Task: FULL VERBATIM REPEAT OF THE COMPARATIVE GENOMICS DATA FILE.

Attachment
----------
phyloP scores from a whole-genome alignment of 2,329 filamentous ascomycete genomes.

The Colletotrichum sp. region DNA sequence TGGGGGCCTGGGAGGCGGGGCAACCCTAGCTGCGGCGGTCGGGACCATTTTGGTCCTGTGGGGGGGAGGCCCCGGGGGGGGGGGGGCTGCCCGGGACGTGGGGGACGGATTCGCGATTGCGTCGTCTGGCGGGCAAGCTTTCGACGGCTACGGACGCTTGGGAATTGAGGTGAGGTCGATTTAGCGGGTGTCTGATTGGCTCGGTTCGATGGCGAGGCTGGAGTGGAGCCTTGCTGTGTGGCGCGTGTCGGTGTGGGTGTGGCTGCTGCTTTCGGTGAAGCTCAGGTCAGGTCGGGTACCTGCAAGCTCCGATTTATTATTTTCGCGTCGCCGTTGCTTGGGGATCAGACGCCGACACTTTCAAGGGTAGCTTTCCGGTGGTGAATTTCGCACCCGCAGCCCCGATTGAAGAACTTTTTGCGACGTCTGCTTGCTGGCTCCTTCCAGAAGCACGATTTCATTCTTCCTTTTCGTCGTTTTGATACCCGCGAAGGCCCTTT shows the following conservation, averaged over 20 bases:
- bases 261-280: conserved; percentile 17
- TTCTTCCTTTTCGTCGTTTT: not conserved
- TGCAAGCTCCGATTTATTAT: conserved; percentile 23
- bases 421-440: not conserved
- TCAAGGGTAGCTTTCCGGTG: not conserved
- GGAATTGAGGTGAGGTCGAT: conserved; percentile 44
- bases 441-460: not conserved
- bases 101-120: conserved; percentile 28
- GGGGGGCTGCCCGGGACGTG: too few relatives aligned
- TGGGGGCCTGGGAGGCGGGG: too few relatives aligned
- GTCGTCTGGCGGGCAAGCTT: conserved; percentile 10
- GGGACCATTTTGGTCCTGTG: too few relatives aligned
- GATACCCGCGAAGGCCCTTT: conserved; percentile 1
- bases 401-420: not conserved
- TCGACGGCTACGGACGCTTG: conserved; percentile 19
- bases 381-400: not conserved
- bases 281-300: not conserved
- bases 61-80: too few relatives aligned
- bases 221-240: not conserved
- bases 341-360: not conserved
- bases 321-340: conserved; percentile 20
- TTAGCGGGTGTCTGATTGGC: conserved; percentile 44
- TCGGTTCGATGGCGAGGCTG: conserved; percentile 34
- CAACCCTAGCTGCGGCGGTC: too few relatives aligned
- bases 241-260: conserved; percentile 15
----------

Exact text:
phyloP scores from a whole-genome alignment of 2,329 filamentous ascomycete genomes.

The Colletotrichum sp. region DNA sequence TGGGGGCCTGGGAGGCGGGGCAACCCTAGCTGCGGCGGTCGGGACCATTTTGGTCCTGTGGGGGGGAGGCCCCGGGGGGGGGGGGGCTGCCCGGGACGTGGGGGACGGATTCGCGATTGCGTCGTCTGGCGGGCAAGCTTTCGACGGCTACGGACGCTTGGGAATTGAGGTGAGGTCGATTTAGCGGGTGTCTGATTGGCTCGGTTCGATGGCGAGGCTGGAGTGGAGCCTTGCTGTGTGGCGCGTGTCGGTGTGGGTGTGGCTGCTGCTTTCGGTGAAGCTCAGGTCAGGTCGGGTACCTGCAAGCTCCGATTTATTATTTTCGCGTCGCCGTTGCTTGGGGATCAGACGCCGACACTTTCAAGGGTAGCTTTCCGGTGGTGAATTTCGCACCCGCAGCCCCGATTGAAGAACTTTTTGCGACGTCTGCTTGCTGGCTCCTTCCAGAAGCACGATTTCATTCTTCCTTTTCGTCGTTTTGATACCCGCGAAGGCCCTTT shows the following conservation, averaged over 20 bases:
- bases 261-280: conserved; percentile 17
- TTCTTCCTTTTCGTCGTTTT: not conserved
- TGCAAGCTCCGATTTATTAT: conserved; percentile 23
- bases 421-440: not conserved
- TCAAGGGTAGCTTTCCGGTG: not conserved
- GGAATTGAGGTGAGGTCGAT: conserved; percentile 44
- bases 441-460: not conserved
- bases 101-120: conserved; percentile 28
- GGGGGGCTGCCCGGGACGTG: too few relatives aligned
- TGGGGGCCTGGGAGGCGGGG: too few relatives aligned
- GTCGTCTGGCGGGCAAGCTT: conserved; percentile 10
- GGGACCATTTTGGTCCTGTG: too few relatives aligned
- GATACCCGCGAAGGCCCTTT: conserved; percentile 1
- bases 401-420: not conserved
- TCGACGGCTACGGACGCTTG: conserved; percentile 19
- bases 381-400: not conserved
- bases 281-300: not conserved
- bases 61-80: too few relatives aligned
- bases 221-240: not conserved
- bases 341-360: not conserved
- bases 321-340: conserved; percentile 20
- TTAGCGGGTGTCTGATTGGC: conserved; percentile 44
- TCGGTTCGATGGCGAGGCTG: conserved; percentile 34
- CAACCCTAGCTGCGGCGGTC: too few relatives aligned
- bases 241-260: conserved; percentile 15